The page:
Экономические последствия пандемии коронавируса для организаций культуры в России
To assess the economic impact of COVID-19 and to study the specifics of functioning of cultural institutions in the conditions of the pandemic, the authors analyze the 2019 - 2020 indicators and conduct an expert survey of the heads of cultural institutions of various types located in both capital and small towns, and rural areas in all federal districts. The analysis of the budget financing of cultural sector in 2020 compared to 2019 in Russia, as a whole,
and in the Russian Federation regions showed a noticeable slowdown of growth rates of expenses for culture and a decrease in the share of these expenses. The analysis of the dynamics of GDP per capita (in constant prices) and the share of household expenditures on recreation and cultural events in total household expenditures made it possible to predict a further reduction of these expenditures and, as a consequence, revenues of cultural organizations and extra-budgetary revenues of state and municipal cultural institutions. The analysis of the dynamics of the number of employees in cultural organizations by forms of part-time employment showed that in the conditions of coronavirus expansion, cultural organizations sought to keep jobs for their employees, but they also used various forms of part-time employment. The expert survey of cultural executives and managers confirms the deterioration of financial support for cultural institutions,including the emergence of difficulties associated with the failure to meet the indicators established in the state assignment, and the cultural infrastructure lagging behind modern requirements for online formats. Specific measures are proposed to improve the situation in the cultural sector.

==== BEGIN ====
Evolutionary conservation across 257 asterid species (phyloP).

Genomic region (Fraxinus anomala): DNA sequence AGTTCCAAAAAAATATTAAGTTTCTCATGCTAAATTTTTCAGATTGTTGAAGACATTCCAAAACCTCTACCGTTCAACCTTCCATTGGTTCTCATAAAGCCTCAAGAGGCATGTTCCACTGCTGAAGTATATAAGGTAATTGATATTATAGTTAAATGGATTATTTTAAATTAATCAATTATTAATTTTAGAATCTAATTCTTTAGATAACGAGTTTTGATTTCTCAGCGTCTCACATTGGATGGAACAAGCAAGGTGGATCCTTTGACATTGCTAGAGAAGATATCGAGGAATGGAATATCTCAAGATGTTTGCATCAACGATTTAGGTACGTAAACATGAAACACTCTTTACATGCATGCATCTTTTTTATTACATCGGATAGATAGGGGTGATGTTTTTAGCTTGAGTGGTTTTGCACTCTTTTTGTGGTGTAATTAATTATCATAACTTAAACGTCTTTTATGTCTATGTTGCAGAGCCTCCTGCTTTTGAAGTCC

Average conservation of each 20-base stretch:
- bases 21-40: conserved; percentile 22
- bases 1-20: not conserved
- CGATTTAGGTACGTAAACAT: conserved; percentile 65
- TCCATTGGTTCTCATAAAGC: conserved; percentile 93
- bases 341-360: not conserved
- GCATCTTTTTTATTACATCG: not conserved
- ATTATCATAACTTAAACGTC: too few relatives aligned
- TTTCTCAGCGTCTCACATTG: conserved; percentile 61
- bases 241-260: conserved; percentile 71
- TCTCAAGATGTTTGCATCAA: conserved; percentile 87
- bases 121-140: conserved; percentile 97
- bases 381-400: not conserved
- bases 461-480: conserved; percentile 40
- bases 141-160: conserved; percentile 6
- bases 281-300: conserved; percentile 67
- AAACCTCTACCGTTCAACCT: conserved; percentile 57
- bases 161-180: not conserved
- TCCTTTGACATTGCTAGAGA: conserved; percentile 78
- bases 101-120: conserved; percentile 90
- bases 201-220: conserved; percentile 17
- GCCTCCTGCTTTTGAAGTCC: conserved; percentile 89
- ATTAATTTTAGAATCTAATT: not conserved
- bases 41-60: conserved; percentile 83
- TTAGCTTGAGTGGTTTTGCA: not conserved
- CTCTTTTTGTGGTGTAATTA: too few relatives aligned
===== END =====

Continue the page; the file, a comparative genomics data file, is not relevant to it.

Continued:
This work contains an express answer to four questions about what happened in the higher education system at the very beginning of the introduction of quarantine measures: (1) how have universities and the states reacted worldwide? (2) what are the reaction of Russian universities? (3) how do students and teachers perceive the situation? (4) Is there enough infrastructure to implement quarantine measures of remote work and training?
Most of the analytics were collected on an initiative basis, but the most important sections were written on the basis of data collected within the working group of the Russian Ministry of Education and Science to organize educational activities in the context of preventing the spread of COVID-19 infection in the Russian Federation under the leadership of the Department of Youth Policy (in terms of sociological student survey) and the Department of Information Technology in the field of science and higher education (in terms of monitoring infrastructure and opportunities Translation courses in distance learning). Data collection and analysis would not have been possible without cooperation with MIREA, as well as representatives of ITMO University, Ural Federal University, Tomsk State University and support from Mail.ru Group and the Association of Volunteer Centers.